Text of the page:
The unlikely origins of USB, the port that changed everything #USB @FastCompany
Via Fast Company – In the olden days, plugging something into your computer—a mouse, a printer, a hard drive—required a zoo of cables. Maybe you needed a PS/2 connector or a serial port, the Apple Desktop Bus, or a DIN connector; maybe a parallel port or SCSI or Firewire cable. If you’ve never heard of those things, and if you have, thank USB.
When it was first released in 1996, the idea was right there in the first phrase: Universal Serial Bus. And to be universal, it had to just work. “The technology that we were replacing, like serial ports, parallel ports, the mouse and keyboard ports, they all required a fair amount of software support, and any time you installed a device, it required multiple reboots and sometimes even opening the box,” says Ajay Bhatt, who retired from Intel in 2016. “Our goal was that when you get a device, you plug it in, and it works.”
It was at Intel in Oregon where engineers made it work, at Intel where they drummed up the support of an industry that was eager to make PCs easier to use and ship more of them. But it was an initial skeptic that first popularized the standard: in a shock to many geeks in 1998, the Steve Jobs-led Apple released the groundbreaking first iMac as a USB-only machine. The faster speeds of USB 2.0 gave way to new easy-to-use peripherals too, like the flash drive, which helped kill the floppy disk and the Zip drive and CD-Rs. What followed was a parade of stuff you could plug in: disco balls, head massagers, security keys, an infinity of mobile phone chargers. There are now by one count six billion USB devices in the world.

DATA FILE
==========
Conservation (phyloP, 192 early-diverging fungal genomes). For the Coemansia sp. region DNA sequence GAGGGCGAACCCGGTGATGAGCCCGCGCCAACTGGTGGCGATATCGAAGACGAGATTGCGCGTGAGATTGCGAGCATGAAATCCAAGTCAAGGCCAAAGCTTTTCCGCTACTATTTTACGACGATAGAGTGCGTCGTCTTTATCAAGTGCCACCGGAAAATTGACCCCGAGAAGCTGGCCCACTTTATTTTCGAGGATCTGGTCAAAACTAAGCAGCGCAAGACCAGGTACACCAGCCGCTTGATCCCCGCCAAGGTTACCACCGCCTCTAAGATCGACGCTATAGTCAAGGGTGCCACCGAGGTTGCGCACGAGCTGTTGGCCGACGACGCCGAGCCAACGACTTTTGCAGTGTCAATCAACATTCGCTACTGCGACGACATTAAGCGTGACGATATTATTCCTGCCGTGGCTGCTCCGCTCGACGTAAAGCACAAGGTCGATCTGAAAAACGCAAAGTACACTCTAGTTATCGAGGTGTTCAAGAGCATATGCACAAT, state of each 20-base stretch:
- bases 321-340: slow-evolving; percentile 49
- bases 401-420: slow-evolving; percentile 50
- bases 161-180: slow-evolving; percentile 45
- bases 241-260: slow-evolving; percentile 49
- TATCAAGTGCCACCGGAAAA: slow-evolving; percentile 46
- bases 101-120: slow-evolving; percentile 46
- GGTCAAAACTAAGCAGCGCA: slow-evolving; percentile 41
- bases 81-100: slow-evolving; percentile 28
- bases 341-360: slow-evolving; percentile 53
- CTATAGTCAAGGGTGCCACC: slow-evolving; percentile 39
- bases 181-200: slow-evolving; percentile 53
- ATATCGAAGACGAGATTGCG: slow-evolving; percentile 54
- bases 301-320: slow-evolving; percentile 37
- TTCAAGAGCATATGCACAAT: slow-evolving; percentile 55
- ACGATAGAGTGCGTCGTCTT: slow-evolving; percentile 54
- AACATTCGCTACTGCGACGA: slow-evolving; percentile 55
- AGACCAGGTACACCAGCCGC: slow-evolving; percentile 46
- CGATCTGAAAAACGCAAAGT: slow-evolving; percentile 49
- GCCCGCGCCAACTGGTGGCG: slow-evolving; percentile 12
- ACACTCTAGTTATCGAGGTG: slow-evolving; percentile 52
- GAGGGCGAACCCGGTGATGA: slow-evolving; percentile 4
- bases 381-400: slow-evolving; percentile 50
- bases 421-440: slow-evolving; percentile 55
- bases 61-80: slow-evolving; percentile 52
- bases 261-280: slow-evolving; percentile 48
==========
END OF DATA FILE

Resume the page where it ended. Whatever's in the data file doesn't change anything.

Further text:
Bhatt couldn’t have imagined all of that when, as a young engineer at Intel in the early ’90s, he was simply trying to install a multimedia card. The rest is history, one that Joel Johnson plugged in to with some of the key players.
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Correction: You just plug it in, unplug and turn it over, unplug and turn it over, then it just works!